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tinues, "was constantly questioned, and it is now perfectly well settled that, if the insolvent vendee has come into actual possession of the goods, he cannot rescind the contract and return the goods to the vendor, for that would be a clearly fraud
fore the arrival of the goods, gave notice to his son that he should not receive them, and, making a bill of sale back to the sellers, gave it to his son for the sellers' use, with a request that he should immediately notify them, which he did. After wards, and before an assignee was appointed, one of the sellers came to the place of destination and received the bill of sale from the son and assented to the buyer's offer to rescind the sale. It was held that the right of stoppage in this manner was perfect. Shaw, C. J., said: "It was very early held that where the consignee, being a purchaser of goods on credit, finds that he shall not be able to pay for them, and gives notice thereof to the vendor, and leaves the goods in possession of any person, when they arrive, for the use of the vendor, and the vendor, on such notice, expressly or tacitly assents to it, it is a good stoppage in transitu, although the bankruptcy of the consignee intervene; and the goods revest in the consignor. Atkin v. Barwick, 1 Stra. 165. This was approved and confirmed in the case of Salte v. Field, 5 T. R. 211. The same principle was adopted in this Commonwealth, though the facts led to a different result, in Lane v. Jackson, 5 Mass. 157." But the court also referred to "another ground which, in our opinion, is still more decisive." It appeared that the contract of sale was executory an order for goods to be subsequently appropriated to the contract by the seller, and forwarded
with the express understanding that if, on arrival and examination, the buyer should find the goods satisfactory he was to accept them. But here the buyer never accepted them and no property in them vested in him. There was not a rescission or resale, but simply a refusal to complete the sale. Compare with Nicholson v. Bower, 1 E. & E. 172.
In More v. Lott, 13 Nev. 376, goods consigned to the buyer arrived by wagon and were tendered to the buyer, who was insolvent and refused to accept them. The teamster then put the goods into the custody of one Pierce to be held for the freight charges. Pierce notified the sellers of the facts, but before he heard from them the goods were attached as the property of the buyer. Afterwards Pierce, by direction of the sellers, claimed the goods for them by virtue of their right of stoppage. Still later the attaching creditors paid the wagoner his freight. It was held that the transit had not ended and that the stoppage was effectual. To like effect is Greve v. Dunham, 60 Iowa, 108, 14 N. W. R. 130.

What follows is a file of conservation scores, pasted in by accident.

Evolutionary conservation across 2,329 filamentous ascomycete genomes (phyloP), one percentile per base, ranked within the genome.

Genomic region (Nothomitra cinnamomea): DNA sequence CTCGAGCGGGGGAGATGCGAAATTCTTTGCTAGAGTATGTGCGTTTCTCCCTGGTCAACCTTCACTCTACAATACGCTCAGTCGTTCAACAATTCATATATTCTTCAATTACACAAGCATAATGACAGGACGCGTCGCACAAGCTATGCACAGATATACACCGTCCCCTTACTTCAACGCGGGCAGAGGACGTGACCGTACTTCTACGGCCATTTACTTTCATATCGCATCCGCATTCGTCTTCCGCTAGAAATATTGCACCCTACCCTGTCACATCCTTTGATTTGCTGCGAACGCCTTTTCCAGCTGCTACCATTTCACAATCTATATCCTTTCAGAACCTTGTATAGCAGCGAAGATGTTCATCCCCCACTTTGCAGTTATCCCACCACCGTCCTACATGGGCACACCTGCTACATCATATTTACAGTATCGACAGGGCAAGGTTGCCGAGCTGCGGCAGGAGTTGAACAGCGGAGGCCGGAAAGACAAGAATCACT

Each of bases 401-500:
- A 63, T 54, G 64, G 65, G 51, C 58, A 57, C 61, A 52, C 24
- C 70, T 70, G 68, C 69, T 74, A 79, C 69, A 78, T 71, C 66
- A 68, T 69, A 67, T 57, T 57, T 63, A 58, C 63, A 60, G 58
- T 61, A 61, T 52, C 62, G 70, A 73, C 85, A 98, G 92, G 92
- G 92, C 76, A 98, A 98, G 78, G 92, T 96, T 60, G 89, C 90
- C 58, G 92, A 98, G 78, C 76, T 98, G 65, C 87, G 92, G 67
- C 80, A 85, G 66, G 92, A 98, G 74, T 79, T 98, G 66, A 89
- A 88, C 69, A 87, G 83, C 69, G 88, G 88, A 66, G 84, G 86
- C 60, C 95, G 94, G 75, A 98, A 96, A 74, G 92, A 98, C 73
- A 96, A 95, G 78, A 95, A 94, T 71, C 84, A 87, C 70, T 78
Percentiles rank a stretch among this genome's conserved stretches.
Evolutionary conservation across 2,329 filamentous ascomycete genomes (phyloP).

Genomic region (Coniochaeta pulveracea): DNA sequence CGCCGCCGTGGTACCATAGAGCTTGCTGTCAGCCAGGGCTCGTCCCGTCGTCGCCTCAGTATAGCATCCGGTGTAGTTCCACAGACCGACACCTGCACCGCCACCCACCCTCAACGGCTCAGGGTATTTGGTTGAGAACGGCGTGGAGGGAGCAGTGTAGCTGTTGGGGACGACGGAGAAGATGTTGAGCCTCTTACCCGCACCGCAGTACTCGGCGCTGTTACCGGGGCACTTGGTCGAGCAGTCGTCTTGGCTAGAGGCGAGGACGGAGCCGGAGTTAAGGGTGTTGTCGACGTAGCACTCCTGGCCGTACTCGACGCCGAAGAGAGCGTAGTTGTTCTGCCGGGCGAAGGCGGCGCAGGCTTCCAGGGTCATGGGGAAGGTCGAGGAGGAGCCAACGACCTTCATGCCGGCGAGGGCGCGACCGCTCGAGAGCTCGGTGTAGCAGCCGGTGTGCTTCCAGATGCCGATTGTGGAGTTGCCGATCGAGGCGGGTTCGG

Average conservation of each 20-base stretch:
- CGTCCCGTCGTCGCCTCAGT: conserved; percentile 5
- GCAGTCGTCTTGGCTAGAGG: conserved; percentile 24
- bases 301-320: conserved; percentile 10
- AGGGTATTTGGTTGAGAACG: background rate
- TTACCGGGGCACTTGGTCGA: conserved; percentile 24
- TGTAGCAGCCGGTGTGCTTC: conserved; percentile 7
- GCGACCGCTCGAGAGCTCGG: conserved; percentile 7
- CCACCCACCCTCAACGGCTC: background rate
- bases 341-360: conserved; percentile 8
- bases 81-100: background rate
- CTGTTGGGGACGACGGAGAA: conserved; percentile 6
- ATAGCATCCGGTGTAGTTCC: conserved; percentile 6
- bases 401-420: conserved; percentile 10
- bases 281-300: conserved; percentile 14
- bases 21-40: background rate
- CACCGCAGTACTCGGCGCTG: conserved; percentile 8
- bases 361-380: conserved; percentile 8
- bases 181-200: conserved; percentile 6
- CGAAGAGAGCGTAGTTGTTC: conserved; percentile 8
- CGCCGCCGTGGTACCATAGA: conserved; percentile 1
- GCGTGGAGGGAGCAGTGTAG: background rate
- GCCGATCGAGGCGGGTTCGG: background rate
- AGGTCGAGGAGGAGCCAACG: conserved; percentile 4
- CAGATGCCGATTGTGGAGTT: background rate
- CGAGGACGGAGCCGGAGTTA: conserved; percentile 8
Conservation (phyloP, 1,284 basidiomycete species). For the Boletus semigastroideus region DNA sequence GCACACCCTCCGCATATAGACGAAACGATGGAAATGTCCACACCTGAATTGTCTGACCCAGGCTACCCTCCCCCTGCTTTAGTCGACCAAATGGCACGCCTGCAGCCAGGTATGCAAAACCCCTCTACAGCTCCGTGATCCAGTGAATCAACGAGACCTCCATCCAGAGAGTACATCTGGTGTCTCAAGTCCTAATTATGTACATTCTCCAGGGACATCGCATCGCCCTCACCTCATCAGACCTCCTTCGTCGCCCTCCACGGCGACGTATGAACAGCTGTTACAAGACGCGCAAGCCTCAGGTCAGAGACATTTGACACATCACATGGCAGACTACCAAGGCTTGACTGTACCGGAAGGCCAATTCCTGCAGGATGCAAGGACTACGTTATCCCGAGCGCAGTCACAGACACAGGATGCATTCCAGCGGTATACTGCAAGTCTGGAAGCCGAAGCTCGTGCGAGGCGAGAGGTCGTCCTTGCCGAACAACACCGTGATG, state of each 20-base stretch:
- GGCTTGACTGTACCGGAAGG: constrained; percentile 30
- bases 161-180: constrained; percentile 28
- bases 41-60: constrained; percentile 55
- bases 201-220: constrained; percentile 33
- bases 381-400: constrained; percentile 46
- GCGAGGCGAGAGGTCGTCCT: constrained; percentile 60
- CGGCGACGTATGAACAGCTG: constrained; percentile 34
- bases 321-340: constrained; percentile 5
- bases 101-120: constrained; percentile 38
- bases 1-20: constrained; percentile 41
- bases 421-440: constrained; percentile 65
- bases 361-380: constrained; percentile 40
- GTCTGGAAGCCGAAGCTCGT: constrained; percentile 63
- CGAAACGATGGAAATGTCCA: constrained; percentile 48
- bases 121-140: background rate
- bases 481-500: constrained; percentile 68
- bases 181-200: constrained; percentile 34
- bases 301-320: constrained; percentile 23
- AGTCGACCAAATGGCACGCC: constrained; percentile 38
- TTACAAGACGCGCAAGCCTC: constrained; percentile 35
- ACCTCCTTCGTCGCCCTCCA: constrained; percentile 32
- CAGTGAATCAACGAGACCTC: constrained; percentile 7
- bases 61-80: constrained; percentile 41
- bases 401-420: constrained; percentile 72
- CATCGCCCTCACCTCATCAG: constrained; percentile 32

In Morris v. Shryock, 50 Miss. 590, the statement of facts is very meagre, but it appeared that goods had been ordered forwarded by boat. They reached the town of destination and were received on the wharf-boat. The buyers were insolvent and refused to receive the goods and notified the sellers of that fact. While in that situation the goods were attached at the suit of the buyers'
ulent preference in favor of the vendor." "But even if the property has passed, it may be that the possession is not yet obtained, and the buyer may then honestly reject it without exposing himself to the charge of giving an undue preference to one creditor over the others."
creditors. Subsequently the sellers sought to stop the goods in transit, and it was held that their right to do so had not been divested.
In Mason v. Wilson, 43 Ark. 172, certain merchants in Little Rock had purchased of plaintiff, of St. Louis, Mo., a quantity of butter, which was shipped by rail. Before the butter had been delivered to the buyers they suspended business and telegraphed to the sellers: "Business suspended. Goods at depot. Telegraph orders to agent." In the meantime a local truckman, acting under previous general orders from the buyers, took the goods from the depot to their place of business, but, finding the store closed, he deposited the butter in a warehouse, where it was attached by the creditors of the buyers. Held, that the right of stoppage was not defeated. See also Heinz v. Transfer Co., 82 Mo. 233; Jenks v. Fulmer, 160 Pa. St. 527, 28 Atl. R. 841.
A temporary refusal to receive the goods because of a lack of room or the inconvenience of placing them in the store has no tendency to show that their transit was not ended. O'Neal v. Day, 53 Mo. App. 139.
In Millard v. Webster, 54 Conn. 415, 8 Atl. R. 470, the buyer, one Knapp, finding himself insolvent, made an assignment for the benefit of creditors. The second day following he declined to take the goods from the railroad station, re-marked them with the sellers' address, and
directed them to be returned to the sellers. Immediately afterwards, the goods were taken possession of by the sheriff for the assignee. The buyer then wrote the sellers that he was insolvent and that the goods were subject to their order. The sellers took no action other than the writing of a letter for the return of the goods, which was never received. The sellers then replevied the goods. The court said: "Knapp himself carefully avoided taking possession of the goods, and sought to return them to the plaintiffs; and had the plaintiffs ratified his acts before the goods were taken possession of by the deputy-sheriff after the assignment, by the order of the court of probate, for the benefit of Knapp's creditors, perhaps there might have been some ground for the claim that the plaintiffs stopped the goods in transitu by the action of their agent; but this they neglected to do. There appears to have been no effective action whatever on the part of the plaintiffs to stop the goods in transitu before the happening of that event. and we see no tenable ground for the claim."
But in Tufts v. Sylvester, 79 Me. 213, 9 Atl. R. 357, 1 Am. St. R. 303, it is held that, where the vendee has refused to receive the goods, the seller's right of stoppage cannot be defeated by an acceptance of them by a "messenger" appointed for the insolvent vendee to hold pending the appointment of the assignee. A
§ 1593. Who may take possession for vendee - Agent.The vendee may, of course, in person, take that possession of the goods which will terminate their transit and defeat the seller's right of stoppage; and so equally may any agent of the vendee who has a general or special authority for that purpose.'